Wednesday, October 5, 2011
1983: For a ride to outer space
Learning to drive was really hard.
It didn't help that I had a driving instructor who did not put me at my ease. He lived next-door-but-one to my grandma. He was all above board, ran his own driving 'school', had the car with the dual controls, etc, but he wasn't very patient. If you recall your first time behind the wheel you'll remember that mix of panic, cluelessness and fear. While millions of people drive around perfectly fine in these metal boxes, it was at first glance more complicated than it looked.
So it wasn't the best start to grab the wheel from me as the car bunny-hopped along a quiet stretch of cul-de-sac, screech the car to a halt and get out of the car and take off your jacket. I knew instantly that this was going to be difficult, and it was unlikely I'd be betting anywhere near a test centre anytime soon. It was a struggle. I hated it. He thought I wasn't trying hard enough and would complain to my grandma on a daily basis. She took no notice.
But we had a limited window in which I had to get profficient, so each day at the beginning of the summer of '83 he'd arrive at my house in the nasty little metallic grey Honda, flirt with my mother, talk about her non-stop as I gradually got to grips with the rudiments of the road.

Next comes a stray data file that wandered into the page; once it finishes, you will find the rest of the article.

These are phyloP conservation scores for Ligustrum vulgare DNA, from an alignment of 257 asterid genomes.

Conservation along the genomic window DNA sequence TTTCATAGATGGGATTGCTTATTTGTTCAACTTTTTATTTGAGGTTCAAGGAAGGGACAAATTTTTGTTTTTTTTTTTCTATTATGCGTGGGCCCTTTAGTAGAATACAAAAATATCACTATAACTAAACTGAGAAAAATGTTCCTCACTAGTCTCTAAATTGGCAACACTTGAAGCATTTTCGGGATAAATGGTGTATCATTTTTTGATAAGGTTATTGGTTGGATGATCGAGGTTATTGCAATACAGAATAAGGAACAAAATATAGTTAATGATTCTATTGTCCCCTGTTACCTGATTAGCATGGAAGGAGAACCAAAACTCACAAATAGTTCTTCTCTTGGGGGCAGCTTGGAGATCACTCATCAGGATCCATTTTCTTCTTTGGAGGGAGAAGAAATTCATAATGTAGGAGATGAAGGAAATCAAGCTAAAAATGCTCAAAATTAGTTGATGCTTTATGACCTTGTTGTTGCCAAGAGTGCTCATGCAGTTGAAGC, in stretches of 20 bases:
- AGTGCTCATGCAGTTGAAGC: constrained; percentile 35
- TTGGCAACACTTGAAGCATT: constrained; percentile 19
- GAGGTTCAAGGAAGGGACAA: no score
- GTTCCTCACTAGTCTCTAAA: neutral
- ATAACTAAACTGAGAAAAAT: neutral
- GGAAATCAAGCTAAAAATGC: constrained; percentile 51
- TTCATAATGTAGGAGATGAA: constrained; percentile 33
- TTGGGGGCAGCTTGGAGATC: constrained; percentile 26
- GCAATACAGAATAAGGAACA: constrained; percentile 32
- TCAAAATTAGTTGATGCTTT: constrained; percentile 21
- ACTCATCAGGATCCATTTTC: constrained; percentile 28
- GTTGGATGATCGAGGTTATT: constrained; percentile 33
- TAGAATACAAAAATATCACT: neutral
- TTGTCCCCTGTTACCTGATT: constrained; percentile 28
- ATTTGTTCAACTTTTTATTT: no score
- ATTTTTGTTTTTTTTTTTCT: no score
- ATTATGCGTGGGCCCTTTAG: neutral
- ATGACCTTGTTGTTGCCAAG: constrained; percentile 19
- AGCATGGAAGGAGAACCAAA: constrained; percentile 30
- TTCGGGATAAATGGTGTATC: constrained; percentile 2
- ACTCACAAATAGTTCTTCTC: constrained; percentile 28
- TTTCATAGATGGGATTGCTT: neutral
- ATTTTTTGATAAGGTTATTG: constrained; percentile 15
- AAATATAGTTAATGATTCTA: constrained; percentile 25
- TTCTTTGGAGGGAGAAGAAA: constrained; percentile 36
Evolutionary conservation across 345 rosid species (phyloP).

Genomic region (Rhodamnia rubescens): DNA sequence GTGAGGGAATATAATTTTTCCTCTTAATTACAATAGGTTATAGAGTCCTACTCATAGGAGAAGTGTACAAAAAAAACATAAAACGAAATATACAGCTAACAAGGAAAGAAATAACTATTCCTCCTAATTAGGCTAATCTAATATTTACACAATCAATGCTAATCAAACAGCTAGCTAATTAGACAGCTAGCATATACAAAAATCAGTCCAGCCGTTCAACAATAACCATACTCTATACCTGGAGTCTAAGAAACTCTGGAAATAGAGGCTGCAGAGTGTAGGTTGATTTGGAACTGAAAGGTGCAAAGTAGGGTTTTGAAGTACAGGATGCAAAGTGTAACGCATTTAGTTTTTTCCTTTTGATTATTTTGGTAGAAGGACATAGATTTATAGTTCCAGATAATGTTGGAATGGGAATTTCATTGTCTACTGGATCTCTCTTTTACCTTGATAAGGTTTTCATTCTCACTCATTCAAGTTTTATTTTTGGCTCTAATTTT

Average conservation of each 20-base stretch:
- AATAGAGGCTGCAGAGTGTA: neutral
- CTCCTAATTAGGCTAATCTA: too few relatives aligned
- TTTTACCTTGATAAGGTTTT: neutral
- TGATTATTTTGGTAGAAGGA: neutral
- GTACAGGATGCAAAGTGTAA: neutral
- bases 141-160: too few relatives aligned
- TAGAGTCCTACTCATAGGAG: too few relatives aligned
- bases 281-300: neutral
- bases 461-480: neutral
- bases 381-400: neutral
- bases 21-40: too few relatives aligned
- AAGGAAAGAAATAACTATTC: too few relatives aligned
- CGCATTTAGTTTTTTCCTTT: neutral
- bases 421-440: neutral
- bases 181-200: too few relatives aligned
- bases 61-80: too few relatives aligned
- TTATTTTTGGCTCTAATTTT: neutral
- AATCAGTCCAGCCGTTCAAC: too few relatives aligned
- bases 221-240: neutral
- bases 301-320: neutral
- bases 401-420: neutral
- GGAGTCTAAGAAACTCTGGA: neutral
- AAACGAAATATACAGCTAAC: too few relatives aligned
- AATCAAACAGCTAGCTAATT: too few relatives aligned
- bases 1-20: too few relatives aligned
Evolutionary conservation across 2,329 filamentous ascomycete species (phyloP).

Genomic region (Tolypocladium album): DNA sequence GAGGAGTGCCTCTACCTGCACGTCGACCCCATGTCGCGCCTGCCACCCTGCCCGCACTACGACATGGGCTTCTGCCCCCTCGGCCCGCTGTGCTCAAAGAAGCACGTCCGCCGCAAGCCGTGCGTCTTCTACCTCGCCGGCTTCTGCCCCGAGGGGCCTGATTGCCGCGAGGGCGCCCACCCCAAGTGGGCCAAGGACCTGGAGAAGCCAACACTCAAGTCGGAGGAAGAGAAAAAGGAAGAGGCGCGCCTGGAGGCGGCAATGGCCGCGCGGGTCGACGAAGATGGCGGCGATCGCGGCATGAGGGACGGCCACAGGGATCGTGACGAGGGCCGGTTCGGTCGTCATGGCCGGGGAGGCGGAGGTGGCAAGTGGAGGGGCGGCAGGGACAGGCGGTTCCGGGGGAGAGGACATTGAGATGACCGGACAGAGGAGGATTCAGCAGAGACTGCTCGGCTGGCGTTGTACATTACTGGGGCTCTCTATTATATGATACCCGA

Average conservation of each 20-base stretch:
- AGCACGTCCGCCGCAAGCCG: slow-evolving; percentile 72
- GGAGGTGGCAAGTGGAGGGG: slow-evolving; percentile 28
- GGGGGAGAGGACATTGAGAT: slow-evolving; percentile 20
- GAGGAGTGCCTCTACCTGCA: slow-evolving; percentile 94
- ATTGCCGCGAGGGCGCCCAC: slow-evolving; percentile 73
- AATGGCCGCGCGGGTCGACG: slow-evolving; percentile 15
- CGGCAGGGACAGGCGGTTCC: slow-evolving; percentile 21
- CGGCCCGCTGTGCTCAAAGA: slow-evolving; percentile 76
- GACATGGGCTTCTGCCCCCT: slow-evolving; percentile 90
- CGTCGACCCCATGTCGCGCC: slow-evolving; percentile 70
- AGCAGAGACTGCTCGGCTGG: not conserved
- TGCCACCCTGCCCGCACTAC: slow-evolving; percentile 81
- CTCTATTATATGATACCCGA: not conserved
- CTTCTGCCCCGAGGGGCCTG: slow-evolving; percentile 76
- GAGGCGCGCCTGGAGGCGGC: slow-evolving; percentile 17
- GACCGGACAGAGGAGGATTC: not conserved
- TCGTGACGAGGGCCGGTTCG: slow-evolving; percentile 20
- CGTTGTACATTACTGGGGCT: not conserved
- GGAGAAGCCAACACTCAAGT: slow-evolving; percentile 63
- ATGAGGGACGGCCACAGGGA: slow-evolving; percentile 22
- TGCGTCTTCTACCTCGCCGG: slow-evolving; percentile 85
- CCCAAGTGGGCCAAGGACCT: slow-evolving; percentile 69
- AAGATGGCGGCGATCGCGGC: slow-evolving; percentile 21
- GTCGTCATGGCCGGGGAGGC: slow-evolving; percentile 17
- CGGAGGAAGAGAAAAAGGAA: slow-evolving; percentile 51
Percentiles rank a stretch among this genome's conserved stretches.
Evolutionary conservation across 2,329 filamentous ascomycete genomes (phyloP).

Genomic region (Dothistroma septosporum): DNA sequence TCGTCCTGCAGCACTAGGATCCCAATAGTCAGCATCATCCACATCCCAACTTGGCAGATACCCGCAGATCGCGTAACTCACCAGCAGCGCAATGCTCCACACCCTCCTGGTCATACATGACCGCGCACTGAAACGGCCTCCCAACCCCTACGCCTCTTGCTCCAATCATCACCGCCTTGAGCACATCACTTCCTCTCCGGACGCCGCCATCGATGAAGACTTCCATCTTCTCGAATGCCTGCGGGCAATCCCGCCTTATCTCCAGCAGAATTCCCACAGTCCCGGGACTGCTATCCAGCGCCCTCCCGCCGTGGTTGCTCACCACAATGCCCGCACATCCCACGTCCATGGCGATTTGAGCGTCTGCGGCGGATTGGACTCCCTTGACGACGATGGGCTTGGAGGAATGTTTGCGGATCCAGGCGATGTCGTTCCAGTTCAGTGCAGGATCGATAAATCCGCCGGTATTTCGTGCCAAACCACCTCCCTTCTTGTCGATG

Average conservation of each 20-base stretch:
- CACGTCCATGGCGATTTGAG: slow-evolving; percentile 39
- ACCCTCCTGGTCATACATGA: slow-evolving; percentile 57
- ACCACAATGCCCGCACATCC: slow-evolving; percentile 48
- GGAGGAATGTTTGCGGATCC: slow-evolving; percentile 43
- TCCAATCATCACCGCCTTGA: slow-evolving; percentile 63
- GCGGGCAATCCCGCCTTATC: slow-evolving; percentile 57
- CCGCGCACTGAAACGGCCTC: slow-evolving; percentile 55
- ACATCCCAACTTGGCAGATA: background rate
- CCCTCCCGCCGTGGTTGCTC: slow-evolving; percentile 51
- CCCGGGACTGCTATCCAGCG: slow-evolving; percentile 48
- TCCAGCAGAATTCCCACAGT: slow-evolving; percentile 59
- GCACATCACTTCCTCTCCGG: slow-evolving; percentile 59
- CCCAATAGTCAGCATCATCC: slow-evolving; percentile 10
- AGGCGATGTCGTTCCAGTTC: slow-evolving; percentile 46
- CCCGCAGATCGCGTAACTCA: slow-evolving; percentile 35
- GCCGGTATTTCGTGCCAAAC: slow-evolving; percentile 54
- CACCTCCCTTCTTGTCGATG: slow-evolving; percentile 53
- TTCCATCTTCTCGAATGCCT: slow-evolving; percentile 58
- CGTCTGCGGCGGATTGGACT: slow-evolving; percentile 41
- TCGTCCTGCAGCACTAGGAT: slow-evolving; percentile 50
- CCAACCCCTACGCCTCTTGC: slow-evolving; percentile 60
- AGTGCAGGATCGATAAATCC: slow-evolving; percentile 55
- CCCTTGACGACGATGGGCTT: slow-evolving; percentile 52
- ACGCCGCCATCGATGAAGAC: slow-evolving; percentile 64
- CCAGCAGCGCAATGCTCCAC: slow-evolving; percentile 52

But my God it took its time. How my left leg ached from having it pushed to the floor on the clutch. Why did I keep cutting corners? Would I ever be able to parallell park and would I ever remember to check the mirrors a million times before any kind of manoeuvre? And will he ever stop calling the accelerator pedal the 'gas'?
Amazingly, we found ourselves at the test centre, and after lots and lots of practice at a disused aerodrome (isn't it always?), and around the streets of the town, I was ready. Kind of. I could even do the emergency stop thing.
Sadly, the examiner was a meanie in a mac who didn't crack a smile as I mounted the pavement while taking a right turn and narrowly missing being crushed between a coach and a bus on the high street. Oh well. There was always next time.
The examiner on attempt two was the model of cheeriness and I was immediately at ease. It helped. So that July I was a fully qualified driver. Mum was so thrilled she practically wrestled me to the ground in her glee. It was a big day, I know that now.
So I've been a driver for almost 30 years. I love it now. I enjoy it a lot. There's nothing I like more than zipping down the motorway singing along to something old, like this tune, all over the radio at this time in '83, and is still as good for shouting out the window as it was back then. But it took a while. I couldn't have the radio on if I was parking (too distracting) and I couldn't possibly smoke at the wheel either. Two hands at all times. I'm over all that now though, and you'll be thrilled know I'm fearless. If you can drive in Bahrain you can drive anywhere. In fact, if you can drive in London you can drive anywhere.
It has been a bumpy history though. The following year I wrote off a car on a test drive (that's another story), and I still only drive automatic - so handy in town! And while I am seasoned now it doesn't make my passengers any less white-knuckled.